Eight Exercise Myths
The world is full of advice and facts about what type of exercise and how much of it, is the right amount for a healthy lifestyle but which are true?
Here, Getfitter.com dispels some of the fitness myths that you may have heard:
1. Low intensity aerobic exercise burns more fat...
Exercise at low intensity uses fat as the main fuel source, while exercise at high intensity uses mainly carbohydrate. (The two are at opposite ends of a continuum. As exercise gets progressively harder, the amount of carbohydrate used increases and the amount of fat used decreases.)
But the trouble with exercising at low intensity to burn fat is that low intensity exercise doesn't burn many calories. Tougher, higher intensity workouts burn many more. So overall, the amount of calories – and consequently fat – burned is higher the harder you work.
2. Weight training won't help you lose weight....
When we want to lose weight, we usually focus on calorie cutting combined with a good, sweaty aerobic workout. But what about resistance (strength) training? In a recent study, women burned at least 350 calories more over a 24-hour period on days when they strength trained compared to days when they did not.
While lifting weights won't consume as many calories as aerobic exercise, while you're actually doing it, it creates a higher 'afterburn' (the period when your metabolic rate remains raised post-workout) than aerobic exercise. Higher muscle mass also increases metabolic rate during activity and at rest. And if that weren't enough, a study showed that strength training while dieting helps the body hold on to lean tissue and shed body fat.
Watch our FREE video workout that uses weights or dumbells
3. The more exercise you do, the better...
Many of us have never reached this point and probably never will, but rumour has it that there is such a thing as 'too much exercise.'
Periods of rest are essential to enable to body to repair itself - and if you remove those rest periods you remove the body's ability to repair. You also risk damaging your health over the long term. Not to mention, if your body never gets the chance to properly repair itself, you will be operating at less than your full potential.
Phil Maguire recommends training every other day if you are resistance training, to enable muscles to recover properly.
If you are short on time then watch our FREE 6 Minute Workout Video
4. Lifting low weights lots of times is best for tone...
Many of us have the goal of wanting to 'tone or firm up', rather than to 'bulk up'. To do this we need to make the long protein tendrils within our muscles thicker, increasing the density of the muscle and reducing the space between muscle fibres.
Contrary to popular belief, lifting a low weights many times is not the way to achieve this. To make a muscle change, we need to challenge it with something heavier than it is used to. Lifting a weight that you can only manage to lift 5 or 10 times before fatiguing is the way firm-up slack muscles. See our shop for a great selection of weights.
5. Sit-ups are the best way to a flat tummy...
Sit-ups, crunches and curls work the rectus abdominis muscle in the front of the torso. This is commonly known as the six pack. Sculpting though a six pack may be, exercising this muscle doesn't flatten the tummy. That is the job of your 'core' otherwise know as the transversus abdominis, a thick, corset-like belt of muscle that runs all the way round the waist from back to front. The core is responsible for flattening the tummy - as well as supporting the back and giving good posture.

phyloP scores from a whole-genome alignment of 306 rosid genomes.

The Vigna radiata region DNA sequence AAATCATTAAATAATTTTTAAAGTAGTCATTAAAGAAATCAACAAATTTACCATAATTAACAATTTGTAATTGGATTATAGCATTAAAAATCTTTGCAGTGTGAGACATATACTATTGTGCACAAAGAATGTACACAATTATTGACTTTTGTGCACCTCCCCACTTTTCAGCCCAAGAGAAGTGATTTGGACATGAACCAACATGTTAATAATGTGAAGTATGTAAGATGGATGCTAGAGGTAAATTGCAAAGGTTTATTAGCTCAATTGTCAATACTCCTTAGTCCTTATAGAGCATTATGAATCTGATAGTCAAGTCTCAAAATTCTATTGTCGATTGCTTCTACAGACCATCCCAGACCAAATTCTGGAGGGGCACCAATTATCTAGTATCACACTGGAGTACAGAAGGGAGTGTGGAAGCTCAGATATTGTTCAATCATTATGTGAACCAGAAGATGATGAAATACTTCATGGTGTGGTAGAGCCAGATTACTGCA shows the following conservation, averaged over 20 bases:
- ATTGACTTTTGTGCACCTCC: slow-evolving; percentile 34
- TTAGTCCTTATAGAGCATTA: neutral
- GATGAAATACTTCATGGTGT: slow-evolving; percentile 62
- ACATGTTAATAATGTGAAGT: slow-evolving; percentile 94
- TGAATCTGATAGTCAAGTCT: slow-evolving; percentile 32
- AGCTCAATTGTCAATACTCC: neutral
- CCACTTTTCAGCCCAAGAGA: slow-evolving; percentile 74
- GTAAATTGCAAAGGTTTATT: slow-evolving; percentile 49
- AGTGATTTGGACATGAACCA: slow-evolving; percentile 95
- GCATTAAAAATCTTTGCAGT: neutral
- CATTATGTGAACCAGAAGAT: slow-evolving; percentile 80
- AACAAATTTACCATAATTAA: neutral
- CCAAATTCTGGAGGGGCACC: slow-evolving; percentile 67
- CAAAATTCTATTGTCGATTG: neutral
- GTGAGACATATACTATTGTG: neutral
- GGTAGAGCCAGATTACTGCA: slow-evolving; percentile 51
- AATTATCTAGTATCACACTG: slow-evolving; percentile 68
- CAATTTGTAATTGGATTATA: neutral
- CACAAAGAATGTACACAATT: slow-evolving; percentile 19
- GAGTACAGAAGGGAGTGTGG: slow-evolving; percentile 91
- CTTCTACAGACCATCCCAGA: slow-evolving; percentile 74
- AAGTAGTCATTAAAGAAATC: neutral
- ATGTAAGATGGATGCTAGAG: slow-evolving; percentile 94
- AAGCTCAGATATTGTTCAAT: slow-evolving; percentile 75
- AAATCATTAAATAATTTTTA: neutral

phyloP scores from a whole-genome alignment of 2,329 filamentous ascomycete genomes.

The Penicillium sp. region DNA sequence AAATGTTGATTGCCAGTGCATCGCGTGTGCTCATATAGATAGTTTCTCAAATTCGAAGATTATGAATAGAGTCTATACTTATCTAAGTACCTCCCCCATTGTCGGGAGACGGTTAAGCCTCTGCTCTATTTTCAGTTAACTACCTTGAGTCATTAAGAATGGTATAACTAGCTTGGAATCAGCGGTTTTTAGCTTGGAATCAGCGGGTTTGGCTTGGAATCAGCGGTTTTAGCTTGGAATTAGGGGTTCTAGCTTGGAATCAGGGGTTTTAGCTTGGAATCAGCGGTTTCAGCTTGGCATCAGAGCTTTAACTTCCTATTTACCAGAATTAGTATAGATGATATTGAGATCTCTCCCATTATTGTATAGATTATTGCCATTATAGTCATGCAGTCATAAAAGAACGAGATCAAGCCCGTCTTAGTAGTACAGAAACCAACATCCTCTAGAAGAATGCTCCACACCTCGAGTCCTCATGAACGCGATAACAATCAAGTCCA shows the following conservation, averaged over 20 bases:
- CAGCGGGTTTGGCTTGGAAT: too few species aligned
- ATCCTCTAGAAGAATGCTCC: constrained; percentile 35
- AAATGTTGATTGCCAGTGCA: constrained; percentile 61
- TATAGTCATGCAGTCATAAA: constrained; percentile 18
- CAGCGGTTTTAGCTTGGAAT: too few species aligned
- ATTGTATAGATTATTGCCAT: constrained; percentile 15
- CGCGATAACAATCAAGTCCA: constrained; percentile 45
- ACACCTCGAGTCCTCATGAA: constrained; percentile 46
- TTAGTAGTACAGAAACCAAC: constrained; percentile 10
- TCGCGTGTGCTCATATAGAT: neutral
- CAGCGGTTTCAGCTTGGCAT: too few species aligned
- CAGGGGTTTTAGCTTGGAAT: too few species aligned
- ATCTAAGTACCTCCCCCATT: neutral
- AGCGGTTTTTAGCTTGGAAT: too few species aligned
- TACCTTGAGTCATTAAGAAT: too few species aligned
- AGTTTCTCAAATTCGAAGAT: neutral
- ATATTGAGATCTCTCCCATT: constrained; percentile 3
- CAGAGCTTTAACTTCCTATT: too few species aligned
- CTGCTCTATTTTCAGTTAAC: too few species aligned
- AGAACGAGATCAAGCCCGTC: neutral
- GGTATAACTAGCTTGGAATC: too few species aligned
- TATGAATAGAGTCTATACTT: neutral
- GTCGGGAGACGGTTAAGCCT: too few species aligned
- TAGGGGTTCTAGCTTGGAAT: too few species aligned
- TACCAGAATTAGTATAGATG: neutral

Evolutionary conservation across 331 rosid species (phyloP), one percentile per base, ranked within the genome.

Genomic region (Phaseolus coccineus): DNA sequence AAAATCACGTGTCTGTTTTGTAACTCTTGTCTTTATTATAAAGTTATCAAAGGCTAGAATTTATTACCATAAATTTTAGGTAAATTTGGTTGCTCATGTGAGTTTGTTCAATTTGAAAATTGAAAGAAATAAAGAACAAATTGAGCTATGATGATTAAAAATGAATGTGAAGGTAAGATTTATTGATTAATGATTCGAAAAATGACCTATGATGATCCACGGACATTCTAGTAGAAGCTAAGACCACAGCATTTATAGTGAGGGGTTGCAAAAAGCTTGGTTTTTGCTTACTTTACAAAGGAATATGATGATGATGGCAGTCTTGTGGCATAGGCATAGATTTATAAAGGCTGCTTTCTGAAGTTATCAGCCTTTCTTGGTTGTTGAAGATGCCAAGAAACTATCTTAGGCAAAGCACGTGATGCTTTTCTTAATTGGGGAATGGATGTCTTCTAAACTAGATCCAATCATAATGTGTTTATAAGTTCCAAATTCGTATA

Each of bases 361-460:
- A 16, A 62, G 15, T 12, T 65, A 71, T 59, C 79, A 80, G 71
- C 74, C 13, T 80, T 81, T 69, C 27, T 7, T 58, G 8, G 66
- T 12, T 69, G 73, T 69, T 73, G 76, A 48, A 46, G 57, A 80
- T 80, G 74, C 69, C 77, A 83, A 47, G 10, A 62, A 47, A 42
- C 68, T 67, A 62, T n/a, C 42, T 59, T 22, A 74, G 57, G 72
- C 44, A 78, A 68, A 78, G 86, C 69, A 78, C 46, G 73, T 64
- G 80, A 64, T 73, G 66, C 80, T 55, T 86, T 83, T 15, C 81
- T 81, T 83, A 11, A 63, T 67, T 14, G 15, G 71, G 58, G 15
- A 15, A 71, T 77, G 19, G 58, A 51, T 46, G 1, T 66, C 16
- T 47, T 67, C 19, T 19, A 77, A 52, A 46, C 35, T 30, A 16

The Vibration Bar which we use in many of our Getfitter.com workouts is fantastic for working the core as are many our exercises with the Swiss Ball and on the mat. Pilates, Yoga and horse riding are also good for working the core.
Watch our FREE Video that just focuses on your Core muscles
6. The step-machine or step classes give you a big bum...
Stepping is actually a great low resistance, cardio workout that will boost your aerobic fitness and strengthen the muscles in your legs and bum, without bulking them up. (Because the action of stepping is low-resistance it won't present sufficient stimulus to muscle tissue to cause it to grow.)
However, remember to be aware of your posture while stepping. Keep your core engaged to support your back.
7. Running is bad for your knees...
Running has long been lambasted for damaging knees, but provided that you do not train excessively, wear good quality running shoes, try to run on softer surfaces such as grass rather than concrete and make sure you warm up properly, it can be quite good for them.
A study published in the journal Arthritis and Rheumatism showed that running can protect against osteoarthritis by keeping joints and connective tissue strong, mobile and topped up with nutrients.
8. The more water you drink when exercising, the better...
While our fluid requirements increase significantly during exercise, it isn't necessary to slurp down five gallons of water. If you drink too much, water will be sloshing around in your tummy and you'll soon have to wee it straight out again which will interrupt your exercise routine!
It is best to maintain good hydration throughout the day, so you don't start out dehydrated, rather than just focusing on drinking just before, during or after you workout.
Current advice is to drink according to your thirst. Alternatively, if you are going to do a period of very intense exercise you can weigh yourself before and after your workout and replace the amount of weight loss in grams with the same amount of fluid in ml.
And make sure the water you're drinking is at room temperature, as cold water will just sit in your stomach until is reaches body temperature before being absorbed.